In this troubled economy, many employers have been forced to implement reductions in force (“RIF”). These RIFs are coming at a time when much of the nation’s workforce has aged into a protected status (age 40 and above), which increases the chances that more of the workers losing their jobs will be protected under the federal and state age discrimination laws. In a recent case, the U.S. Supreme Court provided additional protections to these older workers who are included in a RIF. Meacham v. Knolls Atomic Power Laboratory, Case No. 06-1505 (June 19, 2008).
In the Meacham case, the defendant, Knolls Atomic Power Laboratory, was a government contractor directed by the United States Navy and Department of Energy to reduce its workforce. Following this directive, Knolls offered buyout packages to many of its employees, and 100 employees accepted the package. Nonetheless, Knolls was still required to cut additional jobs. In order to select the remaining employees who would be a part of the RIF, Knolls instructed its managers to score their subordinates based on three non-age related factors: performance, flexibility, and critical skills. The employer used these scores, along with points for years of service, to determine which remaining employees would be included in the RIF.
Of the 31 additional employees chosen for the RIF, 30 were at least 40 years old, even though only 60% of the workforce was 40 years or older. Not surprisingly, some of the laid off employees sued Knolls for age discrimination under the federal Age Discrimination In Employment Act (“ADEA”). Under a “disparate impact” theory, the employees claimed that Knolls’ decision-making process disproportionately affected older workers. Specifically, the employees claimed that Knolls “designed and implemented its workforce reduction process to eliminate older employees and that, regardless of intent, the process had a discriminatory impact” on older workers. Knolls defended the action by arguing that it used objective and non-age-related factors in implementing the RIF. Relying on statistical evidence, the jury found in favor of the employees.
After the trial court entered judgment in the employees’ favor, the Second Circuit Court of Appeals reversed. The Second Circuit held that the employees did not satisfy their burden of proving that the factors Knolls used for selecting them for the RIF were unreasonable. The employees sought review by the United States Supreme Court, arguing that the Second Circuit improperly put the burden on them to prove that Knolls’ factors were unreasonable, when the burden should be on Knolls to prove the reasonableness of the factors it chose. By a 7-1 vote, the United States Supreme Court reversed the Second Circuit, agreeing with the employees.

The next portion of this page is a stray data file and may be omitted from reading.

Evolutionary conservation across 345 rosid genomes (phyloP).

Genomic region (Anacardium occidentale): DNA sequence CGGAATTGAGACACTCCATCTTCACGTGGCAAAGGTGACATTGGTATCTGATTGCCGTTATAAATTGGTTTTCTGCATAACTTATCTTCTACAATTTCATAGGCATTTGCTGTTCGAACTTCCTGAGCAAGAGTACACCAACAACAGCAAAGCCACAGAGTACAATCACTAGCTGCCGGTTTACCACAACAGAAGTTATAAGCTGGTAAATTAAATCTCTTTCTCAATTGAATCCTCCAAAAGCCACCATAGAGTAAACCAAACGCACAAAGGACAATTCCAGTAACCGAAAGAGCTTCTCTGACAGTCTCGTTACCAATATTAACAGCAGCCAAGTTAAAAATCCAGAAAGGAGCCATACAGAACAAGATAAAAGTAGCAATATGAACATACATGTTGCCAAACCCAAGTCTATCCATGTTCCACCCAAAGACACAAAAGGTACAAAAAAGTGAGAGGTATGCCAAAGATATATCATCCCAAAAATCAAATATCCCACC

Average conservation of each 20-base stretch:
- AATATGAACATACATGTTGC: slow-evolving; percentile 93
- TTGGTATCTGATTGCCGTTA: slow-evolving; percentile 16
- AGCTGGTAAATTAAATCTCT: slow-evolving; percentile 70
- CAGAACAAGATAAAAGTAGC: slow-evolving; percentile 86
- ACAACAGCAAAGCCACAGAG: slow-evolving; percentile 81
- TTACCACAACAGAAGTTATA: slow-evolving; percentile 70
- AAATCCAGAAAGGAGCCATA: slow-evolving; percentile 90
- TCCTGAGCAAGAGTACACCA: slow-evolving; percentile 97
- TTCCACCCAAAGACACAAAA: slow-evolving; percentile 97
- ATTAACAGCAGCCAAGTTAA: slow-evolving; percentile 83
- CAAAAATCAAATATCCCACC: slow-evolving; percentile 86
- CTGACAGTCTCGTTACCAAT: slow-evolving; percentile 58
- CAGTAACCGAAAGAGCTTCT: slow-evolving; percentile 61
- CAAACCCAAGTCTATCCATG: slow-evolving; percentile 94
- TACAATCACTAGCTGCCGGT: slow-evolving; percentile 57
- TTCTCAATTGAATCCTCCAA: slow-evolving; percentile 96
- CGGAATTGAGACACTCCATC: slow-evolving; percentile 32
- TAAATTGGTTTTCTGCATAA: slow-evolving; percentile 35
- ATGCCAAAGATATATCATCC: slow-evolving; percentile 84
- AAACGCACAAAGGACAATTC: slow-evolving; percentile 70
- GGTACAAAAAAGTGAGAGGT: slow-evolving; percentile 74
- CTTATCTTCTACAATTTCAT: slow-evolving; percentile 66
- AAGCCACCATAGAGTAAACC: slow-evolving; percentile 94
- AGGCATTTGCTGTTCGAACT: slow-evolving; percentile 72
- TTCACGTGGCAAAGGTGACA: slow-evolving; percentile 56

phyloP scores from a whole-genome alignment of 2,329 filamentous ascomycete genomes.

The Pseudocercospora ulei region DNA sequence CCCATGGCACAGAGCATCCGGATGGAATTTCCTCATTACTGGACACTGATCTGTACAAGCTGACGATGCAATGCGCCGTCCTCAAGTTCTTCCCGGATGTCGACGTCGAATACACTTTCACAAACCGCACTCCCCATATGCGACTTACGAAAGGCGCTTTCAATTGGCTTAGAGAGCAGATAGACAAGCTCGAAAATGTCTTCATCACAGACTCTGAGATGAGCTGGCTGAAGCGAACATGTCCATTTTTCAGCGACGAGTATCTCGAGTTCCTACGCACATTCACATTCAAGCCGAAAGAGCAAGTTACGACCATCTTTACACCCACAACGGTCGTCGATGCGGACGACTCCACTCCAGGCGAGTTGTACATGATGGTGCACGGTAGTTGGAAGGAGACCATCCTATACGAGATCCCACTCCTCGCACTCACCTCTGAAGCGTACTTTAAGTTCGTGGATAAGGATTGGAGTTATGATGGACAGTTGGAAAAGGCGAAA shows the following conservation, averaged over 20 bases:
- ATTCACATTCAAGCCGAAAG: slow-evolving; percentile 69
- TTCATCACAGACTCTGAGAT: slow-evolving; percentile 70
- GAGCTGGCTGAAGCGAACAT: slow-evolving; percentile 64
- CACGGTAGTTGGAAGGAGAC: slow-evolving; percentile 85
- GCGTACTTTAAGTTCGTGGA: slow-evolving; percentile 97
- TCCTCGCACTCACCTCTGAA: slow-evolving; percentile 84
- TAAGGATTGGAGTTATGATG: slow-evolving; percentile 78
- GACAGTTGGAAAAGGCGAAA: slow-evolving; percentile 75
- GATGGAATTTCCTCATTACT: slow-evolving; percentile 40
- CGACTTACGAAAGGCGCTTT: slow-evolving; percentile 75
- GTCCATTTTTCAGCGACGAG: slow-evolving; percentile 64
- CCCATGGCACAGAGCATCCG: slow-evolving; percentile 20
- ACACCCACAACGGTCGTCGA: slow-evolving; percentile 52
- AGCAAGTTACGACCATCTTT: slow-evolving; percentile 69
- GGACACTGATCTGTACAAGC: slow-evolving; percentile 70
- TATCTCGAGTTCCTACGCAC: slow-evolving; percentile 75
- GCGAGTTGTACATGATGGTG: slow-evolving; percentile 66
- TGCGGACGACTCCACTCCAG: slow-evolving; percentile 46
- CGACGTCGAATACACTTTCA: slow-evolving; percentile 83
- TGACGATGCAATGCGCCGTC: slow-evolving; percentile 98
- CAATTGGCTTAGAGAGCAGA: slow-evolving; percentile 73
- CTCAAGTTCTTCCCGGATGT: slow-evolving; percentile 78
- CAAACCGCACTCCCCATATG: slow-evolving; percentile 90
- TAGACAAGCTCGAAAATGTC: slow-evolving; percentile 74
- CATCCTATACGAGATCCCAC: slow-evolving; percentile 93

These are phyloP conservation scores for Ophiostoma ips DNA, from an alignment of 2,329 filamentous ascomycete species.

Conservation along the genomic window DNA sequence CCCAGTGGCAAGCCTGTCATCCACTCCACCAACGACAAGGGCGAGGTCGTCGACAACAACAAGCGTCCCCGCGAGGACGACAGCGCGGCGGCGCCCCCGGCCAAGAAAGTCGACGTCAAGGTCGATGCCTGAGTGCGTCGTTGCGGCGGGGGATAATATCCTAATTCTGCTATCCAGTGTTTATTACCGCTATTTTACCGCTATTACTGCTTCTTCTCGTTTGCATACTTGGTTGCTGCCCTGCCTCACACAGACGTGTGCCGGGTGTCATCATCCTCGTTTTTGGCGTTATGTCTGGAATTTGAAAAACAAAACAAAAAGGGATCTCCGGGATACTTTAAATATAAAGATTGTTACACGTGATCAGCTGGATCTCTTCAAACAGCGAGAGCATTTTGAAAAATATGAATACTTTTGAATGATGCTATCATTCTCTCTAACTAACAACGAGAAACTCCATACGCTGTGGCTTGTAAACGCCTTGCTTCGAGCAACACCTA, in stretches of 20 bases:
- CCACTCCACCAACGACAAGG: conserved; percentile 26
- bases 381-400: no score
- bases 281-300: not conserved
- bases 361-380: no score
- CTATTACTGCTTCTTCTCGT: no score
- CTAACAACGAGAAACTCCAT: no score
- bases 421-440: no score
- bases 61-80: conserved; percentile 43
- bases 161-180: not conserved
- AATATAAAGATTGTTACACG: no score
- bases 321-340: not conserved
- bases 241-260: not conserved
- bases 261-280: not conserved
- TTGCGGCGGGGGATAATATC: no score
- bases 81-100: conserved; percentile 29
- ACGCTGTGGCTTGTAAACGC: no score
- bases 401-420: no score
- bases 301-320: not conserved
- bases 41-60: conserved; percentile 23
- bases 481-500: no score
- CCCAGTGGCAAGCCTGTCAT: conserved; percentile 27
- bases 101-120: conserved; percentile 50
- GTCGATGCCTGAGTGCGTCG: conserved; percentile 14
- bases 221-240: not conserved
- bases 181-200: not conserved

The Supreme Court concluded that an employer defending a disparate impact case bears the burden of proving that the factors it considered in deciding which workers would be subject to the RIF were reasonable factors to consider, even if the chosen factors were not age-related. Under the Supreme Court’s decision, an employee must still identify a specific policy or practice that disproportionately affects older workers, at which point the employer bears the burden of proving that the policy or practice was not age-related, and that it was “reasonable” under the circumstances. The Supreme Court expressed no view whether the three factors Knolls considered were reasonable, but instead sent the case back to the Second Circuit for further consideration.
Clearly, the Supreme Court’s decision will affect the way that employers implement RIFs and make it harder and costlier to defend age discrimination cases following a RIF. Therefore, employers considering a RIF should contact legal counsel to minimize legal risks.